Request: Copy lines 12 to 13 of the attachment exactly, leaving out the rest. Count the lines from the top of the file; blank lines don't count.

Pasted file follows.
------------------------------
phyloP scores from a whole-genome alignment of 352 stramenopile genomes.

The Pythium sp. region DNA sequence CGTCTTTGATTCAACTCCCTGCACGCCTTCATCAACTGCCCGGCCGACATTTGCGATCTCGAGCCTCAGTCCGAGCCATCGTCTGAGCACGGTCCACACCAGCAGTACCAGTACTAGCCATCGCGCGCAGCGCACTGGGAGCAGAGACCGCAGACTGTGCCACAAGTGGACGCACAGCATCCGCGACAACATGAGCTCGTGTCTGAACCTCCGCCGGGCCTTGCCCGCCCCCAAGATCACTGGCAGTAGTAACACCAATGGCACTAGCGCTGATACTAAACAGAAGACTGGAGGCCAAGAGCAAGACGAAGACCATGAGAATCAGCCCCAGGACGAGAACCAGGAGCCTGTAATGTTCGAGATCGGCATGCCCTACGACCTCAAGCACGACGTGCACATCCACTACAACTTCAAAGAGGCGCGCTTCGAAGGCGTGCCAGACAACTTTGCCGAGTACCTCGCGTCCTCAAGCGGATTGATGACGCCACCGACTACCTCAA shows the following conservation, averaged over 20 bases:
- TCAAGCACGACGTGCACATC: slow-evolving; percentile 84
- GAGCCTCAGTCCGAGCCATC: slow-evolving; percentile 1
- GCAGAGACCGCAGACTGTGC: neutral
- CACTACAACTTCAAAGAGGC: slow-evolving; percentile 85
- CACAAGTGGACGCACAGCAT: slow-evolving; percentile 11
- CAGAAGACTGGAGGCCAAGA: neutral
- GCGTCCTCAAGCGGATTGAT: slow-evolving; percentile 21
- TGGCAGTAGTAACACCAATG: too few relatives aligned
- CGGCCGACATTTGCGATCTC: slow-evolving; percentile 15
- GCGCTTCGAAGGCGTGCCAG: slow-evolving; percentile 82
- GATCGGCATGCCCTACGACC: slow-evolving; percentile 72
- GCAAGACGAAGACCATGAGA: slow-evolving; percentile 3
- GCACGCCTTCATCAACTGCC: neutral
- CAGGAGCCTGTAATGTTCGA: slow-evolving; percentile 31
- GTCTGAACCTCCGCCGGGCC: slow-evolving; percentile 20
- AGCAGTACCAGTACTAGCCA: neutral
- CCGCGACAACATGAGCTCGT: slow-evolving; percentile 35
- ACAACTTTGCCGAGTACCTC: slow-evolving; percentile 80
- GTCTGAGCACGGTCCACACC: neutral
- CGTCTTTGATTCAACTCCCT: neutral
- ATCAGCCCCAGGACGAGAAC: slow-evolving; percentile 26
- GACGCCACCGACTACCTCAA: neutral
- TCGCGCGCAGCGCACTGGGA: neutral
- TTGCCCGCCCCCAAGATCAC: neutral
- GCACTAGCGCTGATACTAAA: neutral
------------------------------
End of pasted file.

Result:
- GCGCTTCGAAGGCGTGCCAG: slow-evolving; percentile 82
- GATCGGCATGCCCTACGACC: slow-evolving; percentile 72